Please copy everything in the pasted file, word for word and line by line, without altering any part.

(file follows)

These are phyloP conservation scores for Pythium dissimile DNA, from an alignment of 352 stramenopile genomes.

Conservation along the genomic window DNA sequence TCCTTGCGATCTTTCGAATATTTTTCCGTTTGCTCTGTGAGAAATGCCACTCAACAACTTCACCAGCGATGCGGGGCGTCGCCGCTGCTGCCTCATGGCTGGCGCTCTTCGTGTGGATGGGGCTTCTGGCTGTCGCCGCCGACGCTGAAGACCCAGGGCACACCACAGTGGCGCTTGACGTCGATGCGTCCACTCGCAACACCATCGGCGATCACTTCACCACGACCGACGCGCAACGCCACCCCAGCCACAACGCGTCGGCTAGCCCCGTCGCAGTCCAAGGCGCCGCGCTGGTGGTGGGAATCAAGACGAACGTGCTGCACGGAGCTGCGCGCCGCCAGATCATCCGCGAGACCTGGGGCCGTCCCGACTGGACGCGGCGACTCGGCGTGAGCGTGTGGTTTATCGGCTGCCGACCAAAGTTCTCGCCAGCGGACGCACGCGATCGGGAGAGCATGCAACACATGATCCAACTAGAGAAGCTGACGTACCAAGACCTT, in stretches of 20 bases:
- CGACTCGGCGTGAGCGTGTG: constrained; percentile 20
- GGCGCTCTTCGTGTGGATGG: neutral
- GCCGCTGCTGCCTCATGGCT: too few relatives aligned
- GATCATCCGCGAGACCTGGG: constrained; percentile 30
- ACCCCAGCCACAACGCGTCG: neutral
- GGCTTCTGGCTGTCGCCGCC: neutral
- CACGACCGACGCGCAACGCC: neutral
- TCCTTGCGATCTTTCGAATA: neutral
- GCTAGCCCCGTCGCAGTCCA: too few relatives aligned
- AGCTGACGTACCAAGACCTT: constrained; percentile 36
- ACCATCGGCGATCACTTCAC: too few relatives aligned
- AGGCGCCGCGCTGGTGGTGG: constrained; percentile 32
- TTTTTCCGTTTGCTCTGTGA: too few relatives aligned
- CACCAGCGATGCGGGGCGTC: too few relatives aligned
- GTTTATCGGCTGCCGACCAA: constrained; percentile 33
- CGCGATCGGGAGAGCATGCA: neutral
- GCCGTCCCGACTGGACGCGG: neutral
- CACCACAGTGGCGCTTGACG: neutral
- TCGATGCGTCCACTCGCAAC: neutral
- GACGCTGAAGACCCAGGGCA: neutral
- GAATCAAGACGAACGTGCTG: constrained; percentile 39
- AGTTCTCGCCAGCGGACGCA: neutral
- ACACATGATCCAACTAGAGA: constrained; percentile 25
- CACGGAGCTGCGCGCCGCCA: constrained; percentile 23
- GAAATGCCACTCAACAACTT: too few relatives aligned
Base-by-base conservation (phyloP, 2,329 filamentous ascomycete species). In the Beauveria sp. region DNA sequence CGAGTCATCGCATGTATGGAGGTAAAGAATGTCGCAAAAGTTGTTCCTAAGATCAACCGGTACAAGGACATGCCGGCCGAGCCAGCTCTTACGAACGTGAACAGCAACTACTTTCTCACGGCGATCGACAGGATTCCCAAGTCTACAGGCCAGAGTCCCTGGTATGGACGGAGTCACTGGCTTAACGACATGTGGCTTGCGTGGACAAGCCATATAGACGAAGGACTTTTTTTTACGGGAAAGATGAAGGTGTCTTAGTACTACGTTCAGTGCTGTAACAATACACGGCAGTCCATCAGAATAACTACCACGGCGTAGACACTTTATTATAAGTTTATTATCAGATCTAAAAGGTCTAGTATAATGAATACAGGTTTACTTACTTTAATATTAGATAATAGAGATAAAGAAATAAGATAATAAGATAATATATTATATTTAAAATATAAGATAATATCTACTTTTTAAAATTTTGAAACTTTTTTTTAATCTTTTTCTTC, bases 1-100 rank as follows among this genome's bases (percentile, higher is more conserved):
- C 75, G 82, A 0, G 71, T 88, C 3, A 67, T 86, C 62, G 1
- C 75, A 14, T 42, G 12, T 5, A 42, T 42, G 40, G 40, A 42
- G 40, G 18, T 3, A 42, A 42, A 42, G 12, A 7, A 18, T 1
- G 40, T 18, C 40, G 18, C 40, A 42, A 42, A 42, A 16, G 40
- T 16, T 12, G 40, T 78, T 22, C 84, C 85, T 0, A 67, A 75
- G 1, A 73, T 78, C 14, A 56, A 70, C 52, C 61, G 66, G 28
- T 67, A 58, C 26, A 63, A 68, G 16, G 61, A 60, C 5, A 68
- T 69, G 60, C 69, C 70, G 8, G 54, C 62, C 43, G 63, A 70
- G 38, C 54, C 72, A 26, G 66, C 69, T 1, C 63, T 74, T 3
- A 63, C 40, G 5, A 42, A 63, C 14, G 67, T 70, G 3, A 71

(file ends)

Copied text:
These are phyloP conservation scores for Pythium dissimile DNA, from an alignment of 352 stramenopile genomes.

Conservation along the genomic window DNA sequence TCCTTGCGATCTTTCGAATATTTTTCCGTTTGCTCTGTGAGAAATGCCACTCAACAACTTCACCAGCGATGCGGGGCGTCGCCGCTGCTGCCTCATGGCTGGCGCTCTTCGTGTGGATGGGGCTTCTGGCTGTCGCCGCCGACGCTGAAGACCCAGGGCACACCACAGTGGCGCTTGACGTCGATGCGTCCACTCGCAACACCATCGGCGATCACTTCACCACGACCGACGCGCAACGCCACCCCAGCCACAACGCGTCGGCTAGCCCCGTCGCAGTCCAAGGCGCCGCGCTGGTGGTGGGAATCAAGACGAACGTGCTGCACGGAGCTGCGCGCCGCCAGATCATCCGCGAGACCTGGGGCCGTCCCGACTGGACGCGGCGACTCGGCGTGAGCGTGTGGTTTATCGGCTGCCGACCAAAGTTCTCGCCAGCGGACGCACGCGATCGGGAGAGCATGCAACACATGATCCAACTAGAGAAGCTGACGTACCAAGACCTT, in stretches of 20 bases:
- CGACTCGGCGTGAGCGTGTG: constrained; percentile 20
- GGCGCTCTTCGTGTGGATGG: neutral
- GCCGCTGCTGCCTCATGGCT: too few relatives aligned
- GATCATCCGCGAGACCTGGG: constrained; percentile 30
- ACCCCAGCCACAACGCGTCG: neutral
- GGCTTCTGGCTGTCGCCGCC: neutral
- CACGACCGACGCGCAACGCC: neutral
- TCCTTGCGATCTTTCGAATA: neutral
- GCTAGCCCCGTCGCAGTCCA: too few relatives aligned
- AGCTGACGTACCAAGACCTT: constrained; percentile 36
- ACCATCGGCGATCACTTCAC: too few relatives aligned
- AGGCGCCGCGCTGGTGGTGG: constrained; percentile 32
- TTTTTCCGTTTGCTCTGTGA: too few relatives aligned
- CACCAGCGATGCGGGGCGTC: too few relatives aligned
- GTTTATCGGCTGCCGACCAA: constrained; percentile 33
- CGCGATCGGGAGAGCATGCA: neutral
- GCCGTCCCGACTGGACGCGG: neutral
- CACCACAGTGGCGCTTGACG: neutral
- TCGATGCGTCCACTCGCAAC: neutral
- GACGCTGAAGACCCAGGGCA: neutral
- GAATCAAGACGAACGTGCTG: constrained; percentile 39
- AGTTCTCGCCAGCGGACGCA: neutral
- ACACATGATCCAACTAGAGA: constrained; percentile 25
- CACGGAGCTGCGCGCCGCCA: constrained; percentile 23
- GAAATGCCACTCAACAACTT: too few relatives aligned
Base-by-base conservation (phyloP, 2,329 filamentous ascomycete species). In the Beauveria sp. region DNA sequence CGAGTCATCGCATGTATGGAGGTAAAGAATGTCGCAAAAGTTGTTCCTAAGATCAACCGGTACAAGGACATGCCGGCCGAGCCAGCTCTTACGAACGTGAACAGCAACTACTTTCTCACGGCGATCGACAGGATTCCCAAGTCTACAGGCCAGAGTCCCTGGTATGGACGGAGTCACTGGCTTAACGACATGTGGCTTGCGTGGACAAGCCATATAGACGAAGGACTTTTTTTTACGGGAAAGATGAAGGTGTCTTAGTACTACGTTCAGTGCTGTAACAATACACGGCAGTCCATCAGAATAACTACCACGGCGTAGACACTTTATTATAAGTTTATTATCAGATCTAAAAGGTCTAGTATAATGAATACAGGTTTACTTACTTTAATATTAGATAATAGAGATAAAGAAATAAGATAATAAGATAATATATTATATTTAAAATATAAGATAATATCTACTTTTTAAAATTTTGAAACTTTTTTTTAATCTTTTTCTTC, bases 1-100 rank as follows among this genome's bases (percentile, higher is more conserved):
- C 75, G 82, A 0, G 71, T 88, C 3, A 67, T 86, C 62, G 1
- C 75, A 14, T 42, G 12, T 5, A 42, T 42, G 40, G 40, A 42
- G 40, G 18, T 3, A 42, A 42, A 42, G 12, A 7, A 18, T 1
- G 40, T 18, C 40, G 18, C 40, A 42, A 42, A 42, A 16, G 40
- T 16, T 12, G 40, T 78, T 22, C 84, C 85, T 0, A 67, A 75
- G 1, A 73, T 78, C 14, A 56, A 70, C 52, C 61, G 66, G 28
- T 67, A 58, C 26, A 63, A 68, G 16, G 61, A 60, C 5, A 68
- T 69, G 60, C 69, C 70, G 8, G 54, C 62, C 43, G 63, A 70
- G 38, C 54, C 72, A 26, G 66, C 69, T 1, C 63, T 74, T 3
- A 63, C 40, G 5, A 42, A 63, C 14, G 67, T 70, G 3, A 71